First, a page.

UNIVERSITY PARK, Pa., July 20 (UPI) — Our nurturing of other species — cats, dogs and the like — may have played a crucial role in our own human evolution, a U.S. scientist says.
Pat Shipman of Pennsylvania State University argues man’s relationship with animals goes well beyond simple affection, and that “the animal connection” played an important and beneficial role in 2.6 million years of evolution, a university release said Tuesday.
“Establishing an intimate connection to other animals is unique and universal to our species,” Shipman, a biological anthropologist, said.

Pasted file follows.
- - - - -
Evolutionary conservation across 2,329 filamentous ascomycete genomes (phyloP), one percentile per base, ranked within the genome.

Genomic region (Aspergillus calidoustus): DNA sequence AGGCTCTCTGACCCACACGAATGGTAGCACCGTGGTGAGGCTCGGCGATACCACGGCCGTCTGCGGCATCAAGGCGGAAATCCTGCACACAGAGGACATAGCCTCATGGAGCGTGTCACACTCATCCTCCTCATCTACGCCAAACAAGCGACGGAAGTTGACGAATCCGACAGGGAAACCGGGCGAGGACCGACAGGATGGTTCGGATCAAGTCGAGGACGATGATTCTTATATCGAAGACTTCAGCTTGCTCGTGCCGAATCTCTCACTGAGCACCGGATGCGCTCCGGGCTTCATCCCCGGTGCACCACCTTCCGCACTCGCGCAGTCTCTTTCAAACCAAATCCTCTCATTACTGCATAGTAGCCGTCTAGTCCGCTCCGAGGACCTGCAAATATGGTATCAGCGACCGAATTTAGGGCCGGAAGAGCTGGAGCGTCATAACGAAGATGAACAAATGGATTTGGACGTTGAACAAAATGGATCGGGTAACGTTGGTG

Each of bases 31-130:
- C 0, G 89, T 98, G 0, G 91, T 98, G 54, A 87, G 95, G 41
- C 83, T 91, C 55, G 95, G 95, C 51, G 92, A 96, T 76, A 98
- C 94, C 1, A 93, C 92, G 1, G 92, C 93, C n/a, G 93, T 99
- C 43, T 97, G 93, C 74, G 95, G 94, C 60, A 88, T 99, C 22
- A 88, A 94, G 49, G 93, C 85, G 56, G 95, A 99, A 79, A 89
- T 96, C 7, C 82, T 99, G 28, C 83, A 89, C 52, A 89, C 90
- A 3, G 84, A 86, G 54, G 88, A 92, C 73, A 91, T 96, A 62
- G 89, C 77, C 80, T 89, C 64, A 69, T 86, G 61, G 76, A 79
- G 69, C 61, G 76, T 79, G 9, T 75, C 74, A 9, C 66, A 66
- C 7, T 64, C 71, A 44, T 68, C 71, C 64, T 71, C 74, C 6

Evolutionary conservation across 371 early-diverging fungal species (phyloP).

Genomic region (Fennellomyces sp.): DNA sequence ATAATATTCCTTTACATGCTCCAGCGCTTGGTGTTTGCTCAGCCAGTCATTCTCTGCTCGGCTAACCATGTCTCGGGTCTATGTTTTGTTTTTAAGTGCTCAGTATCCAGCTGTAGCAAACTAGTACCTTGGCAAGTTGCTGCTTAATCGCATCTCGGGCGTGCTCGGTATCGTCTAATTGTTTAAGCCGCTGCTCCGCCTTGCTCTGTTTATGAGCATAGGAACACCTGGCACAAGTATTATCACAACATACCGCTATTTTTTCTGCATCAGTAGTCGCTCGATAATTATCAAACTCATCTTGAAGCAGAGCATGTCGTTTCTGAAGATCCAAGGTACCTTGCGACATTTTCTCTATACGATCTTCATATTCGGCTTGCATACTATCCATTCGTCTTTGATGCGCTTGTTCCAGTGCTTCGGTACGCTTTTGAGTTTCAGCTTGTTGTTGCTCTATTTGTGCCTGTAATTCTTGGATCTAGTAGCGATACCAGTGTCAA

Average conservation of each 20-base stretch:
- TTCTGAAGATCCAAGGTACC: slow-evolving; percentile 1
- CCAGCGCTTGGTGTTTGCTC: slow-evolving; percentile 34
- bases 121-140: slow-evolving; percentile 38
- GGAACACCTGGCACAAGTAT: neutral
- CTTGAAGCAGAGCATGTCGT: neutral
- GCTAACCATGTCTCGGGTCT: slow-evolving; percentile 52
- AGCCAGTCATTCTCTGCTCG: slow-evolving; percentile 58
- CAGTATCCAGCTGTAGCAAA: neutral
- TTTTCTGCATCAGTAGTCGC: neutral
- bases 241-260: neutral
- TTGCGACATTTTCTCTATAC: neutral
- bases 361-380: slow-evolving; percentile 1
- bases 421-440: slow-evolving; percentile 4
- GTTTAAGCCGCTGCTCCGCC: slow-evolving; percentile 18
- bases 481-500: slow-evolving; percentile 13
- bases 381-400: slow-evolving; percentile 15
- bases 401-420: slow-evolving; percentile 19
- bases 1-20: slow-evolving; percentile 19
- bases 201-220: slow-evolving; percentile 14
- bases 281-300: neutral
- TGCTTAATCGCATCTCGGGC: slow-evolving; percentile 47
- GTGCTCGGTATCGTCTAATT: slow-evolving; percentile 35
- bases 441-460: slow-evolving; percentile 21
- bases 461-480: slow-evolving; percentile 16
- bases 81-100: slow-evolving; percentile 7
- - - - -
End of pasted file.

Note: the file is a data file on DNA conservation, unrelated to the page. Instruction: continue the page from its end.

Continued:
“Every mouthful you feed to another species is one that your own children do not eat. On the face of it, caring for another species is maladaptive, so why do we humans do this?”
Shipman argues the connection resulted from the invention of stone tools 2.6 million years ago.
“Having sharp tools transformed wimpy human ancestors into effective predators,” Shipman said, and that knowing your prey — observing animal behavior — was vital to hunting success.
Detailed information about animals became so advantageous that our ancestors began to nurture wild animals, which led to domestication and the “animal connection,” she suggests.
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